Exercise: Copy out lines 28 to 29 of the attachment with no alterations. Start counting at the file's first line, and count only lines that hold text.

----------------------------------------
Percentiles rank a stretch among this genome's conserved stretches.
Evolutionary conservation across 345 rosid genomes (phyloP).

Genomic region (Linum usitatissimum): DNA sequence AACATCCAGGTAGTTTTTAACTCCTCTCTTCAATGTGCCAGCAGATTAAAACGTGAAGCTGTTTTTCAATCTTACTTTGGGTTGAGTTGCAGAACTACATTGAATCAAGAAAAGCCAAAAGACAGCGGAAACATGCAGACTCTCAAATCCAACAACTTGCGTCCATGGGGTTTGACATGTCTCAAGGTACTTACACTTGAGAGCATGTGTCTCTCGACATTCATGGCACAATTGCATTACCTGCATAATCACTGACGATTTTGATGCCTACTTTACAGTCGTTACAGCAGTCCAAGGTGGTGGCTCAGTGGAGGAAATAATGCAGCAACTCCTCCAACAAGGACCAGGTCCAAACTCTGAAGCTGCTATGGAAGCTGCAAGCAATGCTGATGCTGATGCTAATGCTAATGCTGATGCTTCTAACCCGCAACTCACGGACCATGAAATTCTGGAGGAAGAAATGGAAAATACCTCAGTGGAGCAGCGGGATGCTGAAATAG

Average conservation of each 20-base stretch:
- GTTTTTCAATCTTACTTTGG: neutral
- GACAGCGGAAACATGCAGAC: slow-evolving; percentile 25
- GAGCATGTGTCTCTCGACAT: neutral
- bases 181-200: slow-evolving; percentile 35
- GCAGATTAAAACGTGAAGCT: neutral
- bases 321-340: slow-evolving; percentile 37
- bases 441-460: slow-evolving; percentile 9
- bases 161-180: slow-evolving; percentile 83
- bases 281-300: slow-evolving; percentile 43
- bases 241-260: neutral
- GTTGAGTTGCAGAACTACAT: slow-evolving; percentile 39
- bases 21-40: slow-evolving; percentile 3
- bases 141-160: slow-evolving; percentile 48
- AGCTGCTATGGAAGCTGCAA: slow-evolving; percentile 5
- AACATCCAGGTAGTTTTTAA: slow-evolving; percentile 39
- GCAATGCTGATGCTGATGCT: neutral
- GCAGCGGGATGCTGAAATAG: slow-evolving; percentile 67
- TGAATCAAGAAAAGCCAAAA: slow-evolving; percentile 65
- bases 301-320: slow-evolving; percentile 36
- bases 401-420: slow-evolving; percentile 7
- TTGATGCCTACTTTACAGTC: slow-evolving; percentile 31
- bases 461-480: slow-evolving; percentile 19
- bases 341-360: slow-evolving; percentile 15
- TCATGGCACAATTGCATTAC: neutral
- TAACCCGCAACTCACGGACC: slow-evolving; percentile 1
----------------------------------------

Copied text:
- TCATGGCACAATTGCATTAC: neutral
- TAACCCGCAACTCACGGACC: slow-evolving; percentile 1